Fresh new elevation data relating to groundwater resources in the Upper Burdekin is set to benefit north Queensland’s farmers, businesses and communities.

Minister for Resources and Northern Australia, Matt Canavan, said councils, landholders and pastoralists would be able to tap into the data to help them manage water resources and make decisions on future developments in the region.

“This three dimensional elevation data helps us understand how rainfall and surface water feed into the groundwater system, and how this valuable groundwater makes its way back to the surface through natural springs and into the Upper Burdekin River,” Mr Canavan said.

“Water security is the key to opening up new agricultural and business opportunities in regional Australia. This new data will put the Upper Burdekin at the forefront of using groundwater resources to support development in a sustainable and profitable way.”

Townsville-based LNP Senator, Susan McDonald, said north Queensland had huge potential for future agricultural development, which would benefit all Australians.

“This new high-resolution elevation survey maps a total area of 3,400 square kilometres near Charters Towers and brings benefits to the community over and above just looking for new sources of groundwater,” Ms McDonald said.

“With more than 90 per cent of freshwater used in Northern Australia coming from groundwater, knowing more about these systems will help farmers, businesses, local government and community groups plan for the future with more certainty.

“It will also help industry and communities to sustainably access surface and groundwater for rural and urban use. For example, this new elevation data could be used by councils to help with flood risk management and planning for new infrastructure.”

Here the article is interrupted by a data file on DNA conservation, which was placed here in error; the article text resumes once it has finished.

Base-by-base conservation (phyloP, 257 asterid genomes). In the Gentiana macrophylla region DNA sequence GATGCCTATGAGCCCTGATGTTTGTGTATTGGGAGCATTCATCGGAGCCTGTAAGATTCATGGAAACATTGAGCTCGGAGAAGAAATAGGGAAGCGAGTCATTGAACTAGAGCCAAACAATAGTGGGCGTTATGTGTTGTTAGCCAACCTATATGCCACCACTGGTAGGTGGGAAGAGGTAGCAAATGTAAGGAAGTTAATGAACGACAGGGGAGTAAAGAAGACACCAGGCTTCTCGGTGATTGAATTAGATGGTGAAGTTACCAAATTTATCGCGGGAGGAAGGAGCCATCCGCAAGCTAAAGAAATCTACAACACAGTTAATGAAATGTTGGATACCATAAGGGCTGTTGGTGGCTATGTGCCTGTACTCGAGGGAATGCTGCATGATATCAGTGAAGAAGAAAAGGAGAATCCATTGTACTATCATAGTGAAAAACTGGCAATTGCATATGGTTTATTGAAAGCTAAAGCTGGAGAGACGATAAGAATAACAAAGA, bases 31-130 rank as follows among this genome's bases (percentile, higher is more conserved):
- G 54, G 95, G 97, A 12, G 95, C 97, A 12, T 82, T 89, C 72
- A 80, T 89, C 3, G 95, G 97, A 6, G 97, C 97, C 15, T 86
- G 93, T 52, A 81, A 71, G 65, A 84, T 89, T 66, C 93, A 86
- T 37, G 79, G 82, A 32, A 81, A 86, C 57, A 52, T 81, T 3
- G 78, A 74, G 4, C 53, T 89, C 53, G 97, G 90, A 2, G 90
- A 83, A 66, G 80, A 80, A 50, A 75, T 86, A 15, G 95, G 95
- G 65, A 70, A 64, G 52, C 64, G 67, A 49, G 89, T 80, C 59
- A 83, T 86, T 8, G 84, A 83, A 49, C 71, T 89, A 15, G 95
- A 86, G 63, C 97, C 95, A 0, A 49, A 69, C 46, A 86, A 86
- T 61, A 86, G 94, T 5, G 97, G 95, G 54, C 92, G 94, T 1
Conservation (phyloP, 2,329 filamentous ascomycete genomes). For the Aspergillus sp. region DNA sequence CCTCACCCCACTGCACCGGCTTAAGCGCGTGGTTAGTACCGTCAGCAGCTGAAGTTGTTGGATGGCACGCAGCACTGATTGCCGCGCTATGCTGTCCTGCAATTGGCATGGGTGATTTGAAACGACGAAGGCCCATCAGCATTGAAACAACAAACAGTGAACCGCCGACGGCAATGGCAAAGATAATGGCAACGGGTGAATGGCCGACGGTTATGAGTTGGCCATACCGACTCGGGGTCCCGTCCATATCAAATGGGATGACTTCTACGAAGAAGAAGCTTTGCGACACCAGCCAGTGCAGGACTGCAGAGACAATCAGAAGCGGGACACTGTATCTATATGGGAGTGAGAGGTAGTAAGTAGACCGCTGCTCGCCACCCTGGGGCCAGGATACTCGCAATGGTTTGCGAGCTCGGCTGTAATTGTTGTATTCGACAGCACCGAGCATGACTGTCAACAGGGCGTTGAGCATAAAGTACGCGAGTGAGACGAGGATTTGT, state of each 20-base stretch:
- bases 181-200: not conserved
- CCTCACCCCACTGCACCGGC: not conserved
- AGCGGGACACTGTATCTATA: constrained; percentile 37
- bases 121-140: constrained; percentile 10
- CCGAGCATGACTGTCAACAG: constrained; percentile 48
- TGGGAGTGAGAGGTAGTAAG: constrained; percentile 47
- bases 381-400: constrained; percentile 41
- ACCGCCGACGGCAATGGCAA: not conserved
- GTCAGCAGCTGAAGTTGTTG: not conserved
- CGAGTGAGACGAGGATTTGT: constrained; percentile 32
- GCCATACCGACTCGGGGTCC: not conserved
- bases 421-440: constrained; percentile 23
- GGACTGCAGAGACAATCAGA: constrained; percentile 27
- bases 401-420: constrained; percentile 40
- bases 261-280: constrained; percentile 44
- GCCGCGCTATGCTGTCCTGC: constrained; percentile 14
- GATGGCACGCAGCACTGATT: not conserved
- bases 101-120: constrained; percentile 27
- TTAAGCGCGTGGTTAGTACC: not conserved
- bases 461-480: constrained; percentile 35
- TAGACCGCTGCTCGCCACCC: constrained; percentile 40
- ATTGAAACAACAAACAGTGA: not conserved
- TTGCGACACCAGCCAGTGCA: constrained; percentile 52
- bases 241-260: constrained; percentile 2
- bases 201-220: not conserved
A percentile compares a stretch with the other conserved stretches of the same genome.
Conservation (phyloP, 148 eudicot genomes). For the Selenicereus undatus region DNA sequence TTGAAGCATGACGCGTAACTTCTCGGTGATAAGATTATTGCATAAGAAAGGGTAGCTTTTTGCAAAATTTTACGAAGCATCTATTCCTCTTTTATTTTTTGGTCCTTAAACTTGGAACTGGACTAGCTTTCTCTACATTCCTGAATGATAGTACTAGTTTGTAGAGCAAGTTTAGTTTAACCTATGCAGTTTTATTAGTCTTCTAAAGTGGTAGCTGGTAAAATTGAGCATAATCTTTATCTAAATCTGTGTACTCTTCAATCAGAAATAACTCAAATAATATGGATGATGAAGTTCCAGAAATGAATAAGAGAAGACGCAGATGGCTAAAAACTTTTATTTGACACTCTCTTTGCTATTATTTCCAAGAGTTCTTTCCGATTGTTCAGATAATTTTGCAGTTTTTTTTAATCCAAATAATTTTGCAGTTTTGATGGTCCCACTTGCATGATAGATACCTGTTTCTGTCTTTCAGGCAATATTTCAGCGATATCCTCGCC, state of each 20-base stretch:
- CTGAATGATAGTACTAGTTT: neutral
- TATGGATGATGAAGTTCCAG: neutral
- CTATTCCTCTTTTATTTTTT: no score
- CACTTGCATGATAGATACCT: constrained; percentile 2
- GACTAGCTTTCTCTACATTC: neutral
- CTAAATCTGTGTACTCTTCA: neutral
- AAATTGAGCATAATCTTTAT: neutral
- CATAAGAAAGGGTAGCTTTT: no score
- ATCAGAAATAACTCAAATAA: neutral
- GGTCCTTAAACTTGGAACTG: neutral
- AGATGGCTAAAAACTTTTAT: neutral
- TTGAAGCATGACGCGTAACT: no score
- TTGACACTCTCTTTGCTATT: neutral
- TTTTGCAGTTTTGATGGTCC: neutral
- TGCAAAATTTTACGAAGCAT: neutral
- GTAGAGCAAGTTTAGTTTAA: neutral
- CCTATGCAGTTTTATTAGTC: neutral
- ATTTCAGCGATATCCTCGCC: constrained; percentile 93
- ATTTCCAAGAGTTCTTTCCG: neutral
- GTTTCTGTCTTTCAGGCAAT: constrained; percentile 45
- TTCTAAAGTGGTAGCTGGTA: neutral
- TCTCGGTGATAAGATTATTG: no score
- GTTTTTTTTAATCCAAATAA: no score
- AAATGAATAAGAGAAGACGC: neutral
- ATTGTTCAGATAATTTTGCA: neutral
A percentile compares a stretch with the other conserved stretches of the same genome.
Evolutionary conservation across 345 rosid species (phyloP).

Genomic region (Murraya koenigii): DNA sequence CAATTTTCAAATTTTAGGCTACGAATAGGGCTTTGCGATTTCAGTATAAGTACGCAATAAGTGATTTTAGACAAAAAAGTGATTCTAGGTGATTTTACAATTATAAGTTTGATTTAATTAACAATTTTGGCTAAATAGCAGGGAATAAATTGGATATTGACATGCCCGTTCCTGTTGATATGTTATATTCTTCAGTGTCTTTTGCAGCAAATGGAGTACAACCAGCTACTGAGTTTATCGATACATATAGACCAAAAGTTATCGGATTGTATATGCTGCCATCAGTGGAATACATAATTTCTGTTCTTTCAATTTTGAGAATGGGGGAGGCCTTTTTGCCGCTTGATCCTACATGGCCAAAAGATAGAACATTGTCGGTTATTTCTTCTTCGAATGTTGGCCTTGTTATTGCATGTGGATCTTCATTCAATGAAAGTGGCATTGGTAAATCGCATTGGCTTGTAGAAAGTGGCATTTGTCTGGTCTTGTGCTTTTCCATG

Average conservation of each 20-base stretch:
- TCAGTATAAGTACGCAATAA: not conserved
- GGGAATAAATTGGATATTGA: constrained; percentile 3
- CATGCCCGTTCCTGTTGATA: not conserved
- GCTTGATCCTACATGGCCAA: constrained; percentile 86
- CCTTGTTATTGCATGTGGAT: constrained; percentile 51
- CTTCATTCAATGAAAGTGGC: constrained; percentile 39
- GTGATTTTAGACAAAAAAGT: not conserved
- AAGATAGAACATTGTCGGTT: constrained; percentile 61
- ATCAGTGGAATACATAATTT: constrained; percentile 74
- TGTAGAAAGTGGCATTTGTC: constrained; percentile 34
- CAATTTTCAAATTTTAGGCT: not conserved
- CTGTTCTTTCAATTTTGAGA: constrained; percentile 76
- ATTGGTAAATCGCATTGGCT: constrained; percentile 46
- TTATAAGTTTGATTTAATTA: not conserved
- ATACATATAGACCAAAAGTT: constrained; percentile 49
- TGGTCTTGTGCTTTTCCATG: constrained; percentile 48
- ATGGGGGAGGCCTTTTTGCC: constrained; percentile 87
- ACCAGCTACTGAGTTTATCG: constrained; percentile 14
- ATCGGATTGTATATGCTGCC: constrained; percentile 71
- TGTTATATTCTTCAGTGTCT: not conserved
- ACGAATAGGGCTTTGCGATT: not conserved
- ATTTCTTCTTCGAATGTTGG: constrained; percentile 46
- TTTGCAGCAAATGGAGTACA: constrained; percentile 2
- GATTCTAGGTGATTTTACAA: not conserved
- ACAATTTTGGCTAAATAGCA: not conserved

The new data collection was funded through the $100 million Exploring for the Future Program, which aims to identify regions in Northern Australia with the potential for new mineral, energy and groundwater resources.

A comprehensive analysis of this new elevation data will be released in 2020.

The Queensland Department of Natural Resources, Mines and Energy, and Department of Environment and Science were also involved in the project through scoping and fieldwork.

The airborne LiDAR elevation survey data is publicly available through Geoscience Australia’s ELVIS website at:

Charlotte Pordage is Editor of Utility magazine, a position she has held since November 2018. She joined the team as an Associate Editor in October 2017, after sharpening her writing and editing skills across a range of print and digital publications. Charlotte graduated from Royal Holloway, University of London, in 2011 with joint honours in English and Latin. When she's not putting together Australia's only dedicated utility magazine, she can usually be found riding her horse or curled up with a good book.

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